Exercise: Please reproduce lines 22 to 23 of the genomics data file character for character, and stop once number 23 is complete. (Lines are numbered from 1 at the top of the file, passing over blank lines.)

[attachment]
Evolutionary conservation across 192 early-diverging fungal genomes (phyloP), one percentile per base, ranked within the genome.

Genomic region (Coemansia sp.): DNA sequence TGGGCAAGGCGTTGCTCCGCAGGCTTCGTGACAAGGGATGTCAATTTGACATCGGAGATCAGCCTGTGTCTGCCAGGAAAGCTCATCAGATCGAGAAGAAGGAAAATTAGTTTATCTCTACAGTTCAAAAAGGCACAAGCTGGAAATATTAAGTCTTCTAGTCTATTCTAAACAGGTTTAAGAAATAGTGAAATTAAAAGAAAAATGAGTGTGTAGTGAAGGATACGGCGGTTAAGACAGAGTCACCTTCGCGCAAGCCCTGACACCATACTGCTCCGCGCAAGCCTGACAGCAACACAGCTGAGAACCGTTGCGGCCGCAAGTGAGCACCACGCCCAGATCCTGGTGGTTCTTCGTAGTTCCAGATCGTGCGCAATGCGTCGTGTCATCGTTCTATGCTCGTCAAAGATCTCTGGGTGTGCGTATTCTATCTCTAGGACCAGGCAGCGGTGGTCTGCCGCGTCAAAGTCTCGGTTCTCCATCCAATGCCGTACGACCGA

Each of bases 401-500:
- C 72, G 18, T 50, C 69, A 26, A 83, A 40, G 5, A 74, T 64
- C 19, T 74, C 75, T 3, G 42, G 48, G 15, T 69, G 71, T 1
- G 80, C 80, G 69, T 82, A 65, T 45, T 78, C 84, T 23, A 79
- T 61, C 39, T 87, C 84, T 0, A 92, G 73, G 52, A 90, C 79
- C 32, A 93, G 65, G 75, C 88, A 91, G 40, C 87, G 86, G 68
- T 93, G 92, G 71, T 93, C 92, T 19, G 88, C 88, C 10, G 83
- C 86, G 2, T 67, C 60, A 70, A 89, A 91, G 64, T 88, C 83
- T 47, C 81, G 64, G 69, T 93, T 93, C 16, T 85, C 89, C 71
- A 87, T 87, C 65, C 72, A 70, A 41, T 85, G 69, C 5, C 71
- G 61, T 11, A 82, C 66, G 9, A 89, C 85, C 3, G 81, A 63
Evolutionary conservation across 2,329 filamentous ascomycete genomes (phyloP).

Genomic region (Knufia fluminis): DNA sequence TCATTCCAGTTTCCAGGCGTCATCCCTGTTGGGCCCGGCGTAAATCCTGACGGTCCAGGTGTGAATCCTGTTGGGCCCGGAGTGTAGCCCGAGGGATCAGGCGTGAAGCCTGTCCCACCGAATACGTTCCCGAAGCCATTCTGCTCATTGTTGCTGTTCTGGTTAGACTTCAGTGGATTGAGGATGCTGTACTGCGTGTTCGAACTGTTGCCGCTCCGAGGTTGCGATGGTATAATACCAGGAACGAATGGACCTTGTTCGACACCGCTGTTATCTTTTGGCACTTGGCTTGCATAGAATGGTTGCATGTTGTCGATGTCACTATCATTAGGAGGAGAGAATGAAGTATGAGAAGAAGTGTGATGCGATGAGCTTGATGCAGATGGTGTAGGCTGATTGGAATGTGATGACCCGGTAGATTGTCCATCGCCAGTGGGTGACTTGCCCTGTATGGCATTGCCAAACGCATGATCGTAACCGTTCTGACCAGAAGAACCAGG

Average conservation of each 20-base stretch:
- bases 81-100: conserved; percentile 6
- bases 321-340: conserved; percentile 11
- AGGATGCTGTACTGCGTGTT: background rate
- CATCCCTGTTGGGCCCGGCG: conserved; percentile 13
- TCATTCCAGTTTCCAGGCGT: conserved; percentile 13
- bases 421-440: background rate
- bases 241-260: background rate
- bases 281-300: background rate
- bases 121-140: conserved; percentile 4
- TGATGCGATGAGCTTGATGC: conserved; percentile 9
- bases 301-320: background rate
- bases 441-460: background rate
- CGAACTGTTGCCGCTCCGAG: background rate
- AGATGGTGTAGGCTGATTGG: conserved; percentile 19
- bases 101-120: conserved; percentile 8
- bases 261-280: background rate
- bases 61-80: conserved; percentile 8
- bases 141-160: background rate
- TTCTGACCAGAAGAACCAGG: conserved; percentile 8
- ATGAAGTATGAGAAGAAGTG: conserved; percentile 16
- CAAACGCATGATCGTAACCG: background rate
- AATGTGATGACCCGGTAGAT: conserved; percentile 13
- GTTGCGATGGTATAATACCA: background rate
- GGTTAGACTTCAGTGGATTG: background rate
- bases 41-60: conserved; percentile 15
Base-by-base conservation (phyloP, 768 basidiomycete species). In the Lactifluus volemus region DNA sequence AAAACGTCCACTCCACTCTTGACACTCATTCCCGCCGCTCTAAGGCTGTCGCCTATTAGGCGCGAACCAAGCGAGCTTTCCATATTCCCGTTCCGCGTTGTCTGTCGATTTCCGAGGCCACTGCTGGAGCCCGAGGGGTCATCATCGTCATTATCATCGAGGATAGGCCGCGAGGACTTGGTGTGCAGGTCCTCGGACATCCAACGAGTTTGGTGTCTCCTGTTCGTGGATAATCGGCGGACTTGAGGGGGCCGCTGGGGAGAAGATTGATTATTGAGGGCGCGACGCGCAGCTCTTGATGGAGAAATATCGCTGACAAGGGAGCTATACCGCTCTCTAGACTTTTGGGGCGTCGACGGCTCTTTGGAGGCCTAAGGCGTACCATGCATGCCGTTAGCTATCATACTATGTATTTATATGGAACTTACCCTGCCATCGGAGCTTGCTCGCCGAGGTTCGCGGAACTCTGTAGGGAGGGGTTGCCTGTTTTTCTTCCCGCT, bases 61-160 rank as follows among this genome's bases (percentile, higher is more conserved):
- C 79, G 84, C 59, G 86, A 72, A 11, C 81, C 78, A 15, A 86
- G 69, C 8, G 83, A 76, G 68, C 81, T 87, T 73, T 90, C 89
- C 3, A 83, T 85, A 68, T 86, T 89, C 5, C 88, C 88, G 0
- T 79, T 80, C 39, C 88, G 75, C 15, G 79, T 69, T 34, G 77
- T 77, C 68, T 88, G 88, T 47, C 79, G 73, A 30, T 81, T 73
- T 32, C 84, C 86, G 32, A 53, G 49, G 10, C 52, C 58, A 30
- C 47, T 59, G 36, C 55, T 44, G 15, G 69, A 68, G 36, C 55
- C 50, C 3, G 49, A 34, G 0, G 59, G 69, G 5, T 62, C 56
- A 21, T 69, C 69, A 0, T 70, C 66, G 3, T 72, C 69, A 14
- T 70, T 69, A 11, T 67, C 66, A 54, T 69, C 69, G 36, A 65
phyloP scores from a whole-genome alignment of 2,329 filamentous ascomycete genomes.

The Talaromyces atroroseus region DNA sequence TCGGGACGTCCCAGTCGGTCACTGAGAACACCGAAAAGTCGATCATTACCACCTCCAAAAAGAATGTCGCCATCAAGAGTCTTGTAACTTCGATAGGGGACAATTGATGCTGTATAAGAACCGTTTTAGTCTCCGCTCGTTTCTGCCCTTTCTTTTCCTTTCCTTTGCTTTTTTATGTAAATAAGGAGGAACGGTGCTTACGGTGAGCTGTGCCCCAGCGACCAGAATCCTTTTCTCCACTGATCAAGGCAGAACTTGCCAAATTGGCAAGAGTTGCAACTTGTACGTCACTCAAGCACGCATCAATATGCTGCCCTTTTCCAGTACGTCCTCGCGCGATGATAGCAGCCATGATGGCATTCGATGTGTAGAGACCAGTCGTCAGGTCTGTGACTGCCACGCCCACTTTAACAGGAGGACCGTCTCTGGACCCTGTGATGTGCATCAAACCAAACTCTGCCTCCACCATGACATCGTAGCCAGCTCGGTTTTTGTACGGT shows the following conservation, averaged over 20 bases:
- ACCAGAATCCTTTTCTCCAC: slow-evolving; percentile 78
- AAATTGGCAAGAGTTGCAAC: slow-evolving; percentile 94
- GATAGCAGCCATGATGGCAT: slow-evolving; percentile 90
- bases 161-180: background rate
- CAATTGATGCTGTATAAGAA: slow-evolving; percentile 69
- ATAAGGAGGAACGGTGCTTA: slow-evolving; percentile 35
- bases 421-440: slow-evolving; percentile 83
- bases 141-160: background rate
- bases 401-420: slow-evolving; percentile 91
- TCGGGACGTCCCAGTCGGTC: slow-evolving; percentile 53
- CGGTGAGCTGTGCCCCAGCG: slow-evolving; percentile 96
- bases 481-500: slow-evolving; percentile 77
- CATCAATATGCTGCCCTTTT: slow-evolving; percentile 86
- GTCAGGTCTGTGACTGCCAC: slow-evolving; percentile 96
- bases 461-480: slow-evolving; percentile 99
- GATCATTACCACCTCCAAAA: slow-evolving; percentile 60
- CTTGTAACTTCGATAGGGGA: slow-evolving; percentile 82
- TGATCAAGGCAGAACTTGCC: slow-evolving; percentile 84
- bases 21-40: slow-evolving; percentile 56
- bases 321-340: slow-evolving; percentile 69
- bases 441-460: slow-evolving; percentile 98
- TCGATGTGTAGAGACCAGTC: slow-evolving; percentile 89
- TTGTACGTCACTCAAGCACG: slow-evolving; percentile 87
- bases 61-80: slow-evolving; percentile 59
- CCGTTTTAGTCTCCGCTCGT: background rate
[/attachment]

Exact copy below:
- bases 421-440: background rate
- bases 241-260: background rate